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Who is the Autodromo Hermanos Rodriguez named after?

Jake Nichol November 5, 2021
F1 Grand Prix of Mexico
Photo by Dan Istitene/Getty Images


Formula One is back in Mexico this weekend, racing at the Autodromo Hermanos Rodriguez in the middle of the city, but who is the track named after?

Max Verstappen and Lewis Hamilton are separated by just 12 points in the standings with the trip to Mexico beginning the final push to Abu Dhabi.

The Mexico City Grand Prix is the first one on Mexican soil since 2019, once again taking place at the Autodromo Hermanos Rodriguez.

It will be the sixth grand prix in Mexico since the race returned to the calendar in 2015.

Photo by Peter J Fox/Getty Images

Who is the track named after?

Translated from Spanish to English, hermanos is brothers.

The circuit is therefore named after the Rodriguez brothers, who were both racing drivers in the 1960s and ’70s.

It was named in honour of Pedro and Ricardo Rodriguez.

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Both Pedro and Ricardo raced in F1 throughout the 1960s, with Pedro later transitioning to sportscars.

It is not a happy story however, as both brothers would be killed at the wheel of a racing car.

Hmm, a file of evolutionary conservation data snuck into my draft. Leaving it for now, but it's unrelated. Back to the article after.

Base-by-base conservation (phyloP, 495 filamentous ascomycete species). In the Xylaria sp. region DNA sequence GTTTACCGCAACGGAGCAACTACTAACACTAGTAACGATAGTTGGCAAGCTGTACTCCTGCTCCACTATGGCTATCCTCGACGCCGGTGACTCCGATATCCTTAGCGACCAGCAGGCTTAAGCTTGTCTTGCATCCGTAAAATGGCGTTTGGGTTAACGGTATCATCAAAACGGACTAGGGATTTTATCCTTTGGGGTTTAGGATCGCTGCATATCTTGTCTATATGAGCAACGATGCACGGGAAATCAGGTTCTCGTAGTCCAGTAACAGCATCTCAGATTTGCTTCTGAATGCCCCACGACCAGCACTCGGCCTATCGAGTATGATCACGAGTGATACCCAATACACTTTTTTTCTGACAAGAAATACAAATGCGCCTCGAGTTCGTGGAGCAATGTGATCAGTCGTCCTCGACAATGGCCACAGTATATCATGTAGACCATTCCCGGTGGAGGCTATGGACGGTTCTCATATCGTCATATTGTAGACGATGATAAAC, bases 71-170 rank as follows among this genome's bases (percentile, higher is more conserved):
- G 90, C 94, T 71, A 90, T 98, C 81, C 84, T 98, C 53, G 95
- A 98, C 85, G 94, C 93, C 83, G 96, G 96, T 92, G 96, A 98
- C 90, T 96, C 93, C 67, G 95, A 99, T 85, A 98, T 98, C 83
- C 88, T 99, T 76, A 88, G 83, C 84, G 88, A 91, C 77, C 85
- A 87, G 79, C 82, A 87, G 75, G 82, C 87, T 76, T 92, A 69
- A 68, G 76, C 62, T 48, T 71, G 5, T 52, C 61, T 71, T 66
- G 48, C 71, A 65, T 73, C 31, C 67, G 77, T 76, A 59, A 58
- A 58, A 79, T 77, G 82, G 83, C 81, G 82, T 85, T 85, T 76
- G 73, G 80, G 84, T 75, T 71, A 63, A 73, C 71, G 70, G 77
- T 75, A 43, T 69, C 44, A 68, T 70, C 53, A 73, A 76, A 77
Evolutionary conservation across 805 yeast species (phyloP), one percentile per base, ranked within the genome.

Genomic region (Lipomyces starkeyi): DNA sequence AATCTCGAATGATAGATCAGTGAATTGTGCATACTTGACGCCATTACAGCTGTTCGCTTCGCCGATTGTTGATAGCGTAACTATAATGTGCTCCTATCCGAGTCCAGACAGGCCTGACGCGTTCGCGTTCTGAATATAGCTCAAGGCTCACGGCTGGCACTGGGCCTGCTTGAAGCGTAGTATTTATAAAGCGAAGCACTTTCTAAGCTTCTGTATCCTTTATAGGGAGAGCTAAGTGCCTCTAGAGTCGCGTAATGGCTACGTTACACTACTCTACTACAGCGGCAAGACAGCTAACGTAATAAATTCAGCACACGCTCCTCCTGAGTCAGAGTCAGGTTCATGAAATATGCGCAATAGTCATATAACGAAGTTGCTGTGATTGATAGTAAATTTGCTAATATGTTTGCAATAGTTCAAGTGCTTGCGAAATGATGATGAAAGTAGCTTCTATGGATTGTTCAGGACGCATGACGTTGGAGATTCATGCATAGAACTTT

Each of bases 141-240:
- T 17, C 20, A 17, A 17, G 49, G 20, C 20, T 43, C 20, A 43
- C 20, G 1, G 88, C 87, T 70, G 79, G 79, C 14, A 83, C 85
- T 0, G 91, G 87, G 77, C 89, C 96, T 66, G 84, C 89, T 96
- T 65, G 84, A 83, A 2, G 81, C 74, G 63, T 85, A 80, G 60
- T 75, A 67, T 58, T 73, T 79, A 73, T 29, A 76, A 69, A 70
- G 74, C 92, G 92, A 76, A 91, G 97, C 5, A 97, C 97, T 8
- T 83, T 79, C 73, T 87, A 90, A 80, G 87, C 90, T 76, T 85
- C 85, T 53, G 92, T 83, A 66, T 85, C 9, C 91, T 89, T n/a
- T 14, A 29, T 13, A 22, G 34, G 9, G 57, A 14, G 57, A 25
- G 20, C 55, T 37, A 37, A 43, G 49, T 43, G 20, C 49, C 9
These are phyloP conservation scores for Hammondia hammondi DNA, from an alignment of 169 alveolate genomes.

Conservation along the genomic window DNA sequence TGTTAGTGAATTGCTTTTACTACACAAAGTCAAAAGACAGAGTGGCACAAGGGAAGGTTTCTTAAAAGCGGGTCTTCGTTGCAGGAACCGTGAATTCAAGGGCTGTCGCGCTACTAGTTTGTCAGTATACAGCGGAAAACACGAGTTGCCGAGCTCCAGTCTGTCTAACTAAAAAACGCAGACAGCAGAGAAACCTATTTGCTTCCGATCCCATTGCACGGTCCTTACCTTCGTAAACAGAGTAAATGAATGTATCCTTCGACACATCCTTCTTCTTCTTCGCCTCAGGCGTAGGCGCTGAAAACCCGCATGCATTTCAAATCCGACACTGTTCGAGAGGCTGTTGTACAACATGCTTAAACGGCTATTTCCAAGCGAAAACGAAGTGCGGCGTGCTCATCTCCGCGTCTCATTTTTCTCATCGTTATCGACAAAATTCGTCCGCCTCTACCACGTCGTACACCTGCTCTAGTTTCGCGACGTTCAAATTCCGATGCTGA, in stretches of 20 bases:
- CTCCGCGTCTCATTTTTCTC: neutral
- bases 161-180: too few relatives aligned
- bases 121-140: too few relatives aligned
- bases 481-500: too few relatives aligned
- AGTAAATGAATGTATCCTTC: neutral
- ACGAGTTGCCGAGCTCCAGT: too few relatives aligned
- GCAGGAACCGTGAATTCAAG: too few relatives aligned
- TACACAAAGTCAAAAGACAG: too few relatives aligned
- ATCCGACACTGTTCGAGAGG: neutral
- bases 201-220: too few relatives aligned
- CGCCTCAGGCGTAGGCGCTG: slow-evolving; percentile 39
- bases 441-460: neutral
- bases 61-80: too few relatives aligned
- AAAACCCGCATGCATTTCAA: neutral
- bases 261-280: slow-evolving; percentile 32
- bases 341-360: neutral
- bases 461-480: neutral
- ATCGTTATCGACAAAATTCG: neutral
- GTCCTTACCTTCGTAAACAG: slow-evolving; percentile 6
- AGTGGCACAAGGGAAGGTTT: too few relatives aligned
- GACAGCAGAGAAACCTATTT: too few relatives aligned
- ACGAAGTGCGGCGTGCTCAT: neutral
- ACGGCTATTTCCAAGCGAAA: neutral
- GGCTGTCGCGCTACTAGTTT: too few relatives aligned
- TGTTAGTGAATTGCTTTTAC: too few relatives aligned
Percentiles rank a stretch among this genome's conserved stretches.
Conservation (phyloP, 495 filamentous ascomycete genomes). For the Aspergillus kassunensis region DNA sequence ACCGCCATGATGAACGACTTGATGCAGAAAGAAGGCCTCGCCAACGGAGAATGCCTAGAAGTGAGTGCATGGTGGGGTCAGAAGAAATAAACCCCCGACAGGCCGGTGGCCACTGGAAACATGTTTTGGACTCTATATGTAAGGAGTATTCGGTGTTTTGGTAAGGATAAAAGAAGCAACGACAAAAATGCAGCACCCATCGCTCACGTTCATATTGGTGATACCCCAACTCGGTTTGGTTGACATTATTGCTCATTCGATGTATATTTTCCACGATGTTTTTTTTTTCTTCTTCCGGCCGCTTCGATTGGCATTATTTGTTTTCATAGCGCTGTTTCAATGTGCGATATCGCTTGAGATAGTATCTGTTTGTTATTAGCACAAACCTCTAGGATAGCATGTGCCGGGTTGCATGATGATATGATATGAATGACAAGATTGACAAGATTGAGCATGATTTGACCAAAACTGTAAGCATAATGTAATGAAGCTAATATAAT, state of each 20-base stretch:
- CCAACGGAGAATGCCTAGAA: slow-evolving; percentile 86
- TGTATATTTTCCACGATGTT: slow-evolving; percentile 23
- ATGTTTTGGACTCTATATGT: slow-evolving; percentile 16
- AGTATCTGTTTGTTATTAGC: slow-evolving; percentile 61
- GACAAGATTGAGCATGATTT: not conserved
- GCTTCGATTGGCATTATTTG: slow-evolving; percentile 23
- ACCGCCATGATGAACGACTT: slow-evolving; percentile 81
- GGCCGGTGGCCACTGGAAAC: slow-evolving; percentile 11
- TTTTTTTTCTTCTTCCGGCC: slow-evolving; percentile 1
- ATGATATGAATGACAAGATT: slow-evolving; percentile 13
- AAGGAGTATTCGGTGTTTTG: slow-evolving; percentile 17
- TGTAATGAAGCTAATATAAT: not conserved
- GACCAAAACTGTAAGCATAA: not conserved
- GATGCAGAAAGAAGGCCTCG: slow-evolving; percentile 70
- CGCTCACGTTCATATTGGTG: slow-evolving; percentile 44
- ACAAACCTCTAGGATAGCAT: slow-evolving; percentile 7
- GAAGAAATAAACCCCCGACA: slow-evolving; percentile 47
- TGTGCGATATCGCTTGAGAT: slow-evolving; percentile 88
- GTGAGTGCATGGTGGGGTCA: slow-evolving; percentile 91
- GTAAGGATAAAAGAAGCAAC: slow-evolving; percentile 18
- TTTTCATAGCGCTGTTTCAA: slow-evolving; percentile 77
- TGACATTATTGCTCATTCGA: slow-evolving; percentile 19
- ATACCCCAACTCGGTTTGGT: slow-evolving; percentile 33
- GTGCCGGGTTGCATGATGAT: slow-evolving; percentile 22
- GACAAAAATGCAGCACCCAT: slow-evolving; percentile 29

What happened to the Rodriguez brothers?

In 1962, having started a handful of grands prix for Ferrari no less, Ricardo was killed.

The team had decided not to enter the 1962 Mexican Grand Prix – a non-championship event.

However, 20-year-old Ricardo wanted to race in his home country in front of his home fans.

Photo by Michael Ochs Archives/Getty Images

He hired a Rob Walker-run Lotus and went out to practice.

However, at the fearsome flat-out right-hander known as the Peraltada, Ricardo crashed after suspension failure.

He was killed instantly by the impact.

To this day, Ricardo is the youngest driver to have ever raced for Ferrari in F1.

What about Pedro?

The second brother the Autodromo Hermanos Rodriguez is named after is Pedro.

He would go onto make 55 starts in F1 between 1963 and 1971, also including for Ferrari.

At the 1967 South African GP, he became the first Mexican driver to win a world championship F1 race.

He added a second F1 win at the 1970 Belgian GP at the fearsome old Spa-Francorchamps layout.

Photo by Bernard Cahier/Getty Images

These were the days when drivers would also race sportscars as well as compete in a full F1 season.

Indeed, in 1968, Pedro won the Le Mans 24 Hours in a Ford GT alongside Lucien Bianchi – the great-uncle of the late F1 driver Jules Bianchi.

In 1970 at a torrentially wet Brands Hatch in the UK, Pedro put in one of the all-time great wet weather performances.

Driving a Porsche 917K sportscar, he, and teammate Leo Kinnunen won by five laps (below).

Indeed at the start, Pedro had risen from 12th to second in just 15 laps, despite the conditions.

Pedro would be killed at the Nurburgring in 1971 in a sportscar race after a tyre failure sent him into the barriers.

Photo by: GP Library/Universal Images Group via Getty Images

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Jake can usually be found writing about or watching anything to do with motorsport – from Formula 1 to NASCAR to British Truck Racing. His work as a motorsport journalist has been published by the likes of Autosport, and Motorsport News – all highly respected names. Away from racing he is a keen amateur astronomer, podcast listener and enjoys long walks in the park with his three dogs.